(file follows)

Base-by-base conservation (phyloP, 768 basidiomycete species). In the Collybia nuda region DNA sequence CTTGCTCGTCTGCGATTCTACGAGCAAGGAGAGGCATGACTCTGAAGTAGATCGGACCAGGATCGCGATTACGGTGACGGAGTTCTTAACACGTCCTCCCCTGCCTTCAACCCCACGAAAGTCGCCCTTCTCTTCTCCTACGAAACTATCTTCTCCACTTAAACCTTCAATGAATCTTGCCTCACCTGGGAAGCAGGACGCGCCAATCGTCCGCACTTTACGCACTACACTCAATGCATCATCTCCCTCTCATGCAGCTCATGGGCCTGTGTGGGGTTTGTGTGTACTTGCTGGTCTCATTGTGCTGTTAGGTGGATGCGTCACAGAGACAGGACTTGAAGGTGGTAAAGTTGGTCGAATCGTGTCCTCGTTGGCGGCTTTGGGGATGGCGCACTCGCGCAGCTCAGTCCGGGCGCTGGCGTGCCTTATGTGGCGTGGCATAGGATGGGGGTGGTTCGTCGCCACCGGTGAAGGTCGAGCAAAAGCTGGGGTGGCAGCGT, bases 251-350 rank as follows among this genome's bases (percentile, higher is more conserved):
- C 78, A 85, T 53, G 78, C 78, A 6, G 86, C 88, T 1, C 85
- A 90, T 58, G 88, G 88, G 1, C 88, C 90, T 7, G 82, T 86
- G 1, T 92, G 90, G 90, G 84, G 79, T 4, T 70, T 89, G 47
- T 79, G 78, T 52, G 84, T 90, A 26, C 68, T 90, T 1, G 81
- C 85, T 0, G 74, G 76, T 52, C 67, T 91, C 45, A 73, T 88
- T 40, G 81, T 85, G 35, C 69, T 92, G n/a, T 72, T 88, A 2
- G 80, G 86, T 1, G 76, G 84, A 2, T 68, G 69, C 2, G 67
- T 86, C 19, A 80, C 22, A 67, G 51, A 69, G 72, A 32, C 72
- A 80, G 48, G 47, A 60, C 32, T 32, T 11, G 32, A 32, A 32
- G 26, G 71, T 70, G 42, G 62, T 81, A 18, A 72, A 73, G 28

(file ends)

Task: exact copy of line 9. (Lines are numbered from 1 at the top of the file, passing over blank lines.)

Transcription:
- T 86, C 19, A 80, C 22, A 67, G 51, A 69, G 72, A 32, C 72